Test our elected officials

Published: Friday, August 1, 2003 at 6:01 a.m.
Last Modified: Friday, August 1, 2003 at 12:26 a.m.

There has been much interest recently in testing students, from kindergarten through the university level. To those proposing standardized testing, the tests themselves seem to be the panacea to "fix" educational problems and to ensure some vague measure of accountability.

The motivations of those demanding testing, the validity of their premise and solution and their qualifications to make these demands, seem woefully under-examined.

However, as I pondered the problems facing the local municipal, state and federal governments, and as I have watched the antics of legislators and administrators in agencies, legislatures and Congress, I, too, have become an advocate of testing.

In that vein, I offer a modest proposal. Every individual considering running for elected office, from county commissioner to president of the United States, and every high-level nominee for appointed office (for example, judges, bureau heads, Cabinet appointees) should be tested

The tests should cover six areas: law, government, history (national, state or local), economics, natural resources, science and environmental function, and human societies.

Scores should be published by the news media, and the various "leadership" teams given letter grades, from A (outstanding) to F (failure).

Although it might not be possible to exclude an individual from running for office (say, for constitutional grounds), at least the voting public would know how well the candidates or officials scored in the most basic areas of knowledge related to public office of high government service.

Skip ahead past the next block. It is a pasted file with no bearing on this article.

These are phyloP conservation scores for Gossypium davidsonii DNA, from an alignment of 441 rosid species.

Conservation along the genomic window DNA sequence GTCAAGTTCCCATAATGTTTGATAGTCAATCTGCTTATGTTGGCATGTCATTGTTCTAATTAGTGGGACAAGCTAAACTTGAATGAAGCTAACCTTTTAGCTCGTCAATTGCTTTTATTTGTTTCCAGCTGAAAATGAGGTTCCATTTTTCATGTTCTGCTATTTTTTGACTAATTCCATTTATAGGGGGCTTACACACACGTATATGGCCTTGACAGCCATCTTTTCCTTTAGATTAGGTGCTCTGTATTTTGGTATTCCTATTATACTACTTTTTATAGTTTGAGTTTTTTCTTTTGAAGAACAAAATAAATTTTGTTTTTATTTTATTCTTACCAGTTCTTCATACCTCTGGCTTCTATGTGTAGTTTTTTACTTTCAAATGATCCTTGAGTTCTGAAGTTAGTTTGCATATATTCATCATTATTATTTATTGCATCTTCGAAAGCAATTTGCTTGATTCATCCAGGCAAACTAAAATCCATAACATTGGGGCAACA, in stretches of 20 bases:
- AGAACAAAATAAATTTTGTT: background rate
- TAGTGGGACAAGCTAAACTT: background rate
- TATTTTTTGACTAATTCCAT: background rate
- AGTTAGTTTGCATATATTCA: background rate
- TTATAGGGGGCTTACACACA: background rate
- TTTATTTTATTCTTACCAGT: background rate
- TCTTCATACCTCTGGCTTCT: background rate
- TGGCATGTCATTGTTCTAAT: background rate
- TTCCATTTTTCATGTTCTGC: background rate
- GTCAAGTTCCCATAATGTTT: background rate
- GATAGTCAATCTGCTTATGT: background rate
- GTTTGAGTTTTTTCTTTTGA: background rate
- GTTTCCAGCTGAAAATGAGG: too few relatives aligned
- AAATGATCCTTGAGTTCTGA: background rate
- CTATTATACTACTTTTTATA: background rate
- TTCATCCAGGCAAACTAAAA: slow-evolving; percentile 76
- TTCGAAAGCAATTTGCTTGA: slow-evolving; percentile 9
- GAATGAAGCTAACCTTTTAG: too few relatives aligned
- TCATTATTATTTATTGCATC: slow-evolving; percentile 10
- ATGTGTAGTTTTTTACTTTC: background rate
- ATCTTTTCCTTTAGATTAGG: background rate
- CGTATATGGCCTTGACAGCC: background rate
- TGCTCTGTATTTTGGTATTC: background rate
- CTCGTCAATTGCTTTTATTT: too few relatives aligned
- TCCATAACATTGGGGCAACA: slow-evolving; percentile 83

Surely, if the persons advocating universal testing for students deem it a meritorious way to measure future promise and success, the public has a right to know the level of basic competency of those legislators and officials who make such critical decisions affecting the everyday lives of the public and the biosphere on which we all depend.

If universal testing for basic skills and subject matter understanding was mandated for city hall, Tallahassee, and Washington, perhaps we would not have some of the bone-headed decisions and embarrassing votes from which we (and our children) will suffer from for years.

Anybody with me?

Reader comments posted to this article may be published in our print edition. All rights reserved. This copyrighted material may not be re-published without permission. Links are encouraged.

Comments are currently unavailable on this article

▲ Return to Top